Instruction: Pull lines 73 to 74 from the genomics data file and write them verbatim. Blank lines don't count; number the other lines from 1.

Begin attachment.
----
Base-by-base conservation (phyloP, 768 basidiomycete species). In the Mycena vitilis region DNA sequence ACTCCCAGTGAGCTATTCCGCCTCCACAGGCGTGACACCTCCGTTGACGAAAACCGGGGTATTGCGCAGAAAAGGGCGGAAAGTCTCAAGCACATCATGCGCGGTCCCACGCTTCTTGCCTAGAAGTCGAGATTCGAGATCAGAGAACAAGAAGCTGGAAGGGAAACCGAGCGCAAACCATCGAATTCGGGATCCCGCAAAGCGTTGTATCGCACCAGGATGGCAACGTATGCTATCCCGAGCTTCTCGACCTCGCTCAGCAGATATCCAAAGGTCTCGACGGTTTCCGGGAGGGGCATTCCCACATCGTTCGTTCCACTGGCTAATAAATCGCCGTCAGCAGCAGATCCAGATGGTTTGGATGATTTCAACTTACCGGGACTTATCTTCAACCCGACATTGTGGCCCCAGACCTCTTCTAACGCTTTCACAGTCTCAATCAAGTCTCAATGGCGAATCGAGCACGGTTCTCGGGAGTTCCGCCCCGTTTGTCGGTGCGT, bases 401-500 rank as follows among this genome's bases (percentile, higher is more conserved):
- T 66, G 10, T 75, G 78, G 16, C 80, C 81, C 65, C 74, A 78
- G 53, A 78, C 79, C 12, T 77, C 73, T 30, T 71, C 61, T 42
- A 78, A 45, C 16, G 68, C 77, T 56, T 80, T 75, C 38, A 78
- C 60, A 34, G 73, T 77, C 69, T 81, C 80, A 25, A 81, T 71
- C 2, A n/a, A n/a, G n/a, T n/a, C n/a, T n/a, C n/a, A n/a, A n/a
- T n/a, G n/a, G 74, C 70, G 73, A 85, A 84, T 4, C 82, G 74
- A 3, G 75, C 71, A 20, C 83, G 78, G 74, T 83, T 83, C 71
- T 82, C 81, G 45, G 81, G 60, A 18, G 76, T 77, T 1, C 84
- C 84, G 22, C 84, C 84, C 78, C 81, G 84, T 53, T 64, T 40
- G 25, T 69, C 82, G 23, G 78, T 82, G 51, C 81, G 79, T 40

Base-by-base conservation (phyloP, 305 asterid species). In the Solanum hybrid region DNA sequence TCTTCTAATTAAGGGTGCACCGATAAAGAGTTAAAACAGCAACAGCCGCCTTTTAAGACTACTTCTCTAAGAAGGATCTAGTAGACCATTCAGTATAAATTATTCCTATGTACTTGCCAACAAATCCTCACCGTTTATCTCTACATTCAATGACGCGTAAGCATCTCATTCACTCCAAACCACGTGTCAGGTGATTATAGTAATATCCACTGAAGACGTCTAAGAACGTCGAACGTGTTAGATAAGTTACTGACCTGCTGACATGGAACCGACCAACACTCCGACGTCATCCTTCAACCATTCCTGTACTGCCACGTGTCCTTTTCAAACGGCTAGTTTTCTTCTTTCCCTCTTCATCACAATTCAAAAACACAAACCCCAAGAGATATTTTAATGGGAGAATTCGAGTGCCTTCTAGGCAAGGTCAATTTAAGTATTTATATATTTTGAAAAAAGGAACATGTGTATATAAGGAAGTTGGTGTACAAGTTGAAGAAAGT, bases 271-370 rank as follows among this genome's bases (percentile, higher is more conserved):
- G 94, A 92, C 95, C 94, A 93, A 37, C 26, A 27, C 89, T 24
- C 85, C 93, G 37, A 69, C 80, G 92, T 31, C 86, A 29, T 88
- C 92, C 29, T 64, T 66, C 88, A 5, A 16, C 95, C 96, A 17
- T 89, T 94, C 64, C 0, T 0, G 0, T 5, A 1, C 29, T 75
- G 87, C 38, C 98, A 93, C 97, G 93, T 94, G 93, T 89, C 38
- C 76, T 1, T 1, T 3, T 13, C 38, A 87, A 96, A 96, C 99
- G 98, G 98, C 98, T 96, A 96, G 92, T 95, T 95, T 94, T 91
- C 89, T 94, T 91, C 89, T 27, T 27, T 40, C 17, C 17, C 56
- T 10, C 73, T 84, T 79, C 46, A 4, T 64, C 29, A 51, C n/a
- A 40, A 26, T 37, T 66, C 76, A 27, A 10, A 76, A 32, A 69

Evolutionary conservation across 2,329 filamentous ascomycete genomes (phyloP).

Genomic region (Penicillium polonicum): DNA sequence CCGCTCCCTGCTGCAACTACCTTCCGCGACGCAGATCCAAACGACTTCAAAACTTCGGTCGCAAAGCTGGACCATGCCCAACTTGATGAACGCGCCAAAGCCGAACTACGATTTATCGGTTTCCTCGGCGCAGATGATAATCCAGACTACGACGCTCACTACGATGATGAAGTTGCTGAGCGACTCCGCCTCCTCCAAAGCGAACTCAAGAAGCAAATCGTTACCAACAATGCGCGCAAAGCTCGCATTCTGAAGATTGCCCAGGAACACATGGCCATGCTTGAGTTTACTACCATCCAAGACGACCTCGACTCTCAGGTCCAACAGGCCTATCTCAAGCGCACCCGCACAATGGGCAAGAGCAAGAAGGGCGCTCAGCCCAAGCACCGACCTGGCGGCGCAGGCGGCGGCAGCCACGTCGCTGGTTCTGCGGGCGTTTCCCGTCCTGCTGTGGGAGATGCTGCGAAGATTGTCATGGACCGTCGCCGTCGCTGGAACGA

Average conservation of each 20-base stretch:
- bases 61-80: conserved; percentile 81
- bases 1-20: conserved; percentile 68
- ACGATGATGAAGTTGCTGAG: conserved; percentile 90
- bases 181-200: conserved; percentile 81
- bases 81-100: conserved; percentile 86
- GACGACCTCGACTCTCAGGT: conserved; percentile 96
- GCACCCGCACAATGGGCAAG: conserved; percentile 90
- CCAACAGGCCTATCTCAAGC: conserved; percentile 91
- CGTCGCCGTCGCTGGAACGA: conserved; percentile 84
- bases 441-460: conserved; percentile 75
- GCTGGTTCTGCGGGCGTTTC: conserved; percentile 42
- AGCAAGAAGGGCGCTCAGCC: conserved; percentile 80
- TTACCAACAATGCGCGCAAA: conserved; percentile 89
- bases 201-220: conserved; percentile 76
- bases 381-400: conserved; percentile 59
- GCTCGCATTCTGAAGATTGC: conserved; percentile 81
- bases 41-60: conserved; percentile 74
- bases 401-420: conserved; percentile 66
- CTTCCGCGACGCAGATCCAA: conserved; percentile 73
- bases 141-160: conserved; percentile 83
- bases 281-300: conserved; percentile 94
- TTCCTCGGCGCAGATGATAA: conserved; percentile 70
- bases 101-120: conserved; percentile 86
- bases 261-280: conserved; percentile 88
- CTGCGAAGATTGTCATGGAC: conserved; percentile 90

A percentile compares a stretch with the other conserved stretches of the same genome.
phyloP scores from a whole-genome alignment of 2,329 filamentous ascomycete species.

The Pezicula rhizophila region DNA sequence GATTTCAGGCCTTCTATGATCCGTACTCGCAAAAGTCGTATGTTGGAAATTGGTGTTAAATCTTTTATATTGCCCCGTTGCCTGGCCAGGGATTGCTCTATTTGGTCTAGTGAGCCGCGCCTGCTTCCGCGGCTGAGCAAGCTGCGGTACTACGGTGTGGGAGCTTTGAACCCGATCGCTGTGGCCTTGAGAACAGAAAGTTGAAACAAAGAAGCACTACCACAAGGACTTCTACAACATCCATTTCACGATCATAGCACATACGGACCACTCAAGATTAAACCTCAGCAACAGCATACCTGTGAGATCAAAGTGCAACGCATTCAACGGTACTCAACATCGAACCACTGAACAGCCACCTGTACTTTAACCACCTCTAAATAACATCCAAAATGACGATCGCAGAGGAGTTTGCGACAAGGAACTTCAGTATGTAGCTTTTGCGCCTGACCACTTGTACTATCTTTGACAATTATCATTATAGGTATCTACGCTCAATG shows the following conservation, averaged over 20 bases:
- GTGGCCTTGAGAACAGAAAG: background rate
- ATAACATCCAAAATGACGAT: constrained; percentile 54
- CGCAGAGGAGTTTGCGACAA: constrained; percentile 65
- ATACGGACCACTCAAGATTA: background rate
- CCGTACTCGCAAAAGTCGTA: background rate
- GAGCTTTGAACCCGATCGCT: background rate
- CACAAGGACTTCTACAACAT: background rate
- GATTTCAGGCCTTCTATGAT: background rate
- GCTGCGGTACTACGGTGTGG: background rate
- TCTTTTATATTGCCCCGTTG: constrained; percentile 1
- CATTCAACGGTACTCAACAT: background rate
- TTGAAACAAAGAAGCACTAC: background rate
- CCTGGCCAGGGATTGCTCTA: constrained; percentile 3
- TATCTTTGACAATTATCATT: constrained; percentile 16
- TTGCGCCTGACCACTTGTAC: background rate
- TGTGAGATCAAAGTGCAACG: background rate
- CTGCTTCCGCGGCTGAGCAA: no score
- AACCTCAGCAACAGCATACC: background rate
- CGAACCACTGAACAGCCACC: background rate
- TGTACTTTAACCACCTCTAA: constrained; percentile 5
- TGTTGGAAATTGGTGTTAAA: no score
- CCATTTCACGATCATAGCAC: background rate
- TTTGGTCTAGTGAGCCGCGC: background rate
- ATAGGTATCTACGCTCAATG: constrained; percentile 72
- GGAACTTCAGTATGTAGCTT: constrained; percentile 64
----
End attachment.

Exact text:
- TGTACTTTAACCACCTCTAA: constrained; percentile 5
- TGTTGGAAATTGGTGTTAAA: no score